Over the last few months I've been pondering the use of assembly language. After chatting to a variety of different people, I have the impression that the world is split between "application-level-type" programmers (who wouldn't know an assembly language routine if it crawled up their trouser leg and bit them in an unfortunate place) and "embedded-systems-type" programmers (who would know an assembly language routine if it... you get my drift).
Actually, in the not-so-distant past when I was a young engineer (well, maybe that is in the distant past now), application-level-programmers were well-versed in both assembly code and higher-level languages like C. By comparison, although we all know what assembly code is, relatively few of the younger application-level-programmers seem to have actually used it in anger; instead they float around playing with programming languages like C/C++ and scripting languages like VBScript and Python.
In fact, when I ask about using assembly language, many of these folks screw their noses up as though they had just smelled something unpleasant. The overall impression is that assembly is cumbersome, error-prone, time-consuming, and – generally speaking – a "pain in the rear end" to use. Well, yes, I suppose so, but it can also offer advantages, because you are down in the inner machinations of the machine where you can control what happens in exquisite (sometimes excruciating) detail.
Truth to tell, I actually find programming in assembly language to be a lot of fun. I recently wrote a simply monitor program in my own simple assembly language (for use on my Virtual DIY Calculator) that ended up occupying around 700 bytes. Also, I've been playing with a variety of bit-manipulation puzzles and posers like counting the number of 1s in a byte using the fewest number of instructions (you can find the code and documentation on both of these topics on the Programs and Routines page of my DIY Calculator website). And I'm not alone – as I pen these words, someone is creating a simple BASIC Interpreter in my assembly language for use with the DIY Calculator.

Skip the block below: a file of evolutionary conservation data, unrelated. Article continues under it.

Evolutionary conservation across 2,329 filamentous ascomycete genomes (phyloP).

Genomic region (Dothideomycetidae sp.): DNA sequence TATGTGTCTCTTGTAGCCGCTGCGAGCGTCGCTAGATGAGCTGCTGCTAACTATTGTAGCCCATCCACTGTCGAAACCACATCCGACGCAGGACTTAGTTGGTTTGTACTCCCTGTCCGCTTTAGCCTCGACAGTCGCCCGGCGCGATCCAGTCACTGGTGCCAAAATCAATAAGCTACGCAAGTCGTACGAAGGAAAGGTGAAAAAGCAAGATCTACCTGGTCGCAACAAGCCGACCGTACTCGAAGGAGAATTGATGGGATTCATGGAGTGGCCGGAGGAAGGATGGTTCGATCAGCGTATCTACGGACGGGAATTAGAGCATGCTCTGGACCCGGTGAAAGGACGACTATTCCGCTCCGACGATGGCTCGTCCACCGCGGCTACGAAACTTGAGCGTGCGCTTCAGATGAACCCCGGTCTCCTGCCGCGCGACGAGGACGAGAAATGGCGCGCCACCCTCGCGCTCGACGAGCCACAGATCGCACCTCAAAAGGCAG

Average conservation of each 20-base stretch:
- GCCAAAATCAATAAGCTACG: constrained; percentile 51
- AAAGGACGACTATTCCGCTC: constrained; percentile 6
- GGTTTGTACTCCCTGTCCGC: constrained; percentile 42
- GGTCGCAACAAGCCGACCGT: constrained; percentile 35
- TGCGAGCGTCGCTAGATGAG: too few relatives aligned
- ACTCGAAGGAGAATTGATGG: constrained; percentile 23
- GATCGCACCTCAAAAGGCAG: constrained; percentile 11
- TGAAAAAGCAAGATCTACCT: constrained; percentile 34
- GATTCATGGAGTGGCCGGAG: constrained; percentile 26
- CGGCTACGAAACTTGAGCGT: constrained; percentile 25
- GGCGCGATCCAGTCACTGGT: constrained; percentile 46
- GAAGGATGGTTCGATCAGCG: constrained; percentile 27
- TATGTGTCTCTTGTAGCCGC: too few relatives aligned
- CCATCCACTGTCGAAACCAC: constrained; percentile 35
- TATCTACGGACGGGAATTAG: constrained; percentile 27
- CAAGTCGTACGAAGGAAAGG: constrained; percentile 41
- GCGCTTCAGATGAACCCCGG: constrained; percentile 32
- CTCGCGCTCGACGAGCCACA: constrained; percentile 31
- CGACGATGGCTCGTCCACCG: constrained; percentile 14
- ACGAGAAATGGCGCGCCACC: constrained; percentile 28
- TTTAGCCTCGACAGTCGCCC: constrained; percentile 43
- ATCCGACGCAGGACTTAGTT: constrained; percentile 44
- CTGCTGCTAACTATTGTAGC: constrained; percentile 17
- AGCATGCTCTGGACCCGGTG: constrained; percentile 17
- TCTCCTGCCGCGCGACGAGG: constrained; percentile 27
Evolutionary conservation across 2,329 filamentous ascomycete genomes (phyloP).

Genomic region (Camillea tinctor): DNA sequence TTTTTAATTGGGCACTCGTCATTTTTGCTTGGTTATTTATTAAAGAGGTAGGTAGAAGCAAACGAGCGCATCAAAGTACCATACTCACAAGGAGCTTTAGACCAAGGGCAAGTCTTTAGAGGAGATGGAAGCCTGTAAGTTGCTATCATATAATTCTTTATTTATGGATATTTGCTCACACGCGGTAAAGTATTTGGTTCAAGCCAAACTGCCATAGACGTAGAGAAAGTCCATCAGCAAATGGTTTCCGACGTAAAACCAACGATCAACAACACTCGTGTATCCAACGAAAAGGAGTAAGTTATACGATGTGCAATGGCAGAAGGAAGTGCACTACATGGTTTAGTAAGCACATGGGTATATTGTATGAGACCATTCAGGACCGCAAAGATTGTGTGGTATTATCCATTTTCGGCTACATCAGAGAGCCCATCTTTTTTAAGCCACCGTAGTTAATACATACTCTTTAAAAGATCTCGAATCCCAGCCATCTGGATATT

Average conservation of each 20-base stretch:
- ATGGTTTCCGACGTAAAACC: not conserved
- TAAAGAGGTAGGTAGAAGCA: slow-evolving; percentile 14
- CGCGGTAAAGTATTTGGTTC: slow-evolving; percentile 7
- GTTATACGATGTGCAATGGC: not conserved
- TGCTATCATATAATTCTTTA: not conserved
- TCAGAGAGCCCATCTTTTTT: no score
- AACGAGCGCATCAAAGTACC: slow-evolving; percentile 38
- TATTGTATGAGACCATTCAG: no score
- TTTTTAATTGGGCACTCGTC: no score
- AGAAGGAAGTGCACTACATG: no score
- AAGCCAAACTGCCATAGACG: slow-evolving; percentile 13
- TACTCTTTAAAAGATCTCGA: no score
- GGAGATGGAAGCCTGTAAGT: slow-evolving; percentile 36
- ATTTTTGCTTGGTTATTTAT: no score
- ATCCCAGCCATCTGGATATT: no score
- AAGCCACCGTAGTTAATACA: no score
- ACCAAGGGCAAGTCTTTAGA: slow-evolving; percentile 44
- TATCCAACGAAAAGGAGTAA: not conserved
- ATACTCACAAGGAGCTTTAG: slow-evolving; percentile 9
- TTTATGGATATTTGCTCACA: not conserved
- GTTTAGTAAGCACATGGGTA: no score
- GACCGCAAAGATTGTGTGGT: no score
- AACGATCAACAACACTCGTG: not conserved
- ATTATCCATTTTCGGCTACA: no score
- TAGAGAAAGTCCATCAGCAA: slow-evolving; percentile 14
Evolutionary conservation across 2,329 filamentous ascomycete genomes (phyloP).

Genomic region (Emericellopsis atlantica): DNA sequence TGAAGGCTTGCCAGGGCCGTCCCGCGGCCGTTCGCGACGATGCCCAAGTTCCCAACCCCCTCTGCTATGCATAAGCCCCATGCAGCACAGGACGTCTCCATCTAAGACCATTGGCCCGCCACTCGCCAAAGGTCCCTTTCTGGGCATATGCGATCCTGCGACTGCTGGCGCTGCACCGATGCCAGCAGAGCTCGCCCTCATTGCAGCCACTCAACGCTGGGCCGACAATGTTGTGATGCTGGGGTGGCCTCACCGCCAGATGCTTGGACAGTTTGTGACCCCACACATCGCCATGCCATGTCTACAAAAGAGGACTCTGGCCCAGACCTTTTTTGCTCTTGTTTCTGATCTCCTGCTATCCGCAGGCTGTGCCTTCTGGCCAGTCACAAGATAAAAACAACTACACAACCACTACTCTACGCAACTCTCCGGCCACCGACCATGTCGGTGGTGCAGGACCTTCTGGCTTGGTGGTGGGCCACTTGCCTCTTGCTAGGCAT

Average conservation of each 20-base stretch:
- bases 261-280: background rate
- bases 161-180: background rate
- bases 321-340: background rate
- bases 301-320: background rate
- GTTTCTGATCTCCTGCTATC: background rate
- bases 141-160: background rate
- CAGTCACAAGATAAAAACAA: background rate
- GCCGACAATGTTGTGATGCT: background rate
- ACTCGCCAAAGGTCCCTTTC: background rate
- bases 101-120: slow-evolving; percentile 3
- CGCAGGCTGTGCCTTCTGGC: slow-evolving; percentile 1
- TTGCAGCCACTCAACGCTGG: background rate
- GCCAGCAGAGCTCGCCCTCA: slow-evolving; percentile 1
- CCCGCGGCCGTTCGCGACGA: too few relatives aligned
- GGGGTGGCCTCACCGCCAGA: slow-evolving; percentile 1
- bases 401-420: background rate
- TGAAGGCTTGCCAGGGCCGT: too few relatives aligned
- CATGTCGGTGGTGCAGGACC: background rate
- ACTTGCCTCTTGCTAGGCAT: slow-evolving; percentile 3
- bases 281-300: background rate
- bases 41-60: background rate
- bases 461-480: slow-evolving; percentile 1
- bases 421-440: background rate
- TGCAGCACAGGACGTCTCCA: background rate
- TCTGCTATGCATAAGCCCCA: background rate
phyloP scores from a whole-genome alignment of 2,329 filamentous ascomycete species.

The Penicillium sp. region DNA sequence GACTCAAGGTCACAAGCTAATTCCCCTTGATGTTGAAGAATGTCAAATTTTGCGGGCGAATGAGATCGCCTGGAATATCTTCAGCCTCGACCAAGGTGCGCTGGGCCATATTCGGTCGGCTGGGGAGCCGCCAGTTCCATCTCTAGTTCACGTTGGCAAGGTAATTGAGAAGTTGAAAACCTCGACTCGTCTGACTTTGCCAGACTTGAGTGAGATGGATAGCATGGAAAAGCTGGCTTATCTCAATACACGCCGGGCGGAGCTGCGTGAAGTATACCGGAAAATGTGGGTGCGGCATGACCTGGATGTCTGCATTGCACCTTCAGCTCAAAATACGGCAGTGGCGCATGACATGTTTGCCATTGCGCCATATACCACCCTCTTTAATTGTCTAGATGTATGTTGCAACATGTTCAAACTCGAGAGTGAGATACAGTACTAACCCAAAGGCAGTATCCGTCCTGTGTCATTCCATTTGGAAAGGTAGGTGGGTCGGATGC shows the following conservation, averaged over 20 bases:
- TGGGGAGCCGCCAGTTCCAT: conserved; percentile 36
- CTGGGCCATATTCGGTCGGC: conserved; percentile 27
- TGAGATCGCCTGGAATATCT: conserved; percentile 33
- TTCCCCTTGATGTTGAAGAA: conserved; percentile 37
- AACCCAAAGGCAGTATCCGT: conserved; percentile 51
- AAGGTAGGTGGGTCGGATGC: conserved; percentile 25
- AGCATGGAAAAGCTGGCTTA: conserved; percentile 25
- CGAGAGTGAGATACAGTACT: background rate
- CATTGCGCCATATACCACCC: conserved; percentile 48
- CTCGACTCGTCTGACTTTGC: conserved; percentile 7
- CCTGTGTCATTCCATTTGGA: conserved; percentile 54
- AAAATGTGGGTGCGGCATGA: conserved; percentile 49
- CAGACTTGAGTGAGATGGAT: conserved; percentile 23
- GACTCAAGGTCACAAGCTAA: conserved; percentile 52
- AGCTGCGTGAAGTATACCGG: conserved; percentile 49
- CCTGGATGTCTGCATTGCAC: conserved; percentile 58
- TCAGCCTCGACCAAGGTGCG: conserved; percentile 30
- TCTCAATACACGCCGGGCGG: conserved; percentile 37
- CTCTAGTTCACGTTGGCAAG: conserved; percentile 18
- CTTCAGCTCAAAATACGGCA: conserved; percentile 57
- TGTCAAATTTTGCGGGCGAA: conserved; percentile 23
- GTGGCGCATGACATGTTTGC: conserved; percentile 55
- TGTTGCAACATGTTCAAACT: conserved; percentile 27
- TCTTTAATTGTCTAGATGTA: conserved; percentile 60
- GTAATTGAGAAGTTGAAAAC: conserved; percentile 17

So what I would like to do would be to document the pros, cons, and reasons for using assembly language. My own thoughts (plus ideas from a variety of sources) are as shown below, but I would be delighted to hear if you agree, disagree, or have some additional thoughts to "throw into the pot":
- You can hand-craft code that's really fast.
- You can hand-craft code that consumes relatively little memory.
- You have total control over what's going on.
- Creating assembly code is time-consuming.
- Creating assembly code is error-prone.
- Reasons for knowing and/or using assembly language
- Folks writing code for Digital Signal Processors (DSPs) often start off capturing the algorithms in C; then they profile the application to determine any "hot-spots" that need "tweaking" in terms of performance-power-timing and recode these portions of the code in assembly.
- Low-level drivers or other embedded applications that require the ultimate in performance may contain portions written in assembly language.
- You may be maintaining an old "legacy" application that contains functions written in assembly language.
- You are creating a compiler that takes a high-level language and translates it into assembly that will subsequently be translated into machine code. In this case you aren't writing the assembly language, but you do have to have an intimate understanding of it.
- You are reverse-engineering an application (doubtless for totally legal reasons) for which you do not have access to the source code.
- You are forced to learn it in one of your college courses.
Questions? Comments? Feel free to email me – Clive "Max" Maxfield – at firstname.lastname@example.org). And, of course, if you haven't already done so, don't forget to Sign Up for our weekly Programmable Logic DesignLine Newsletter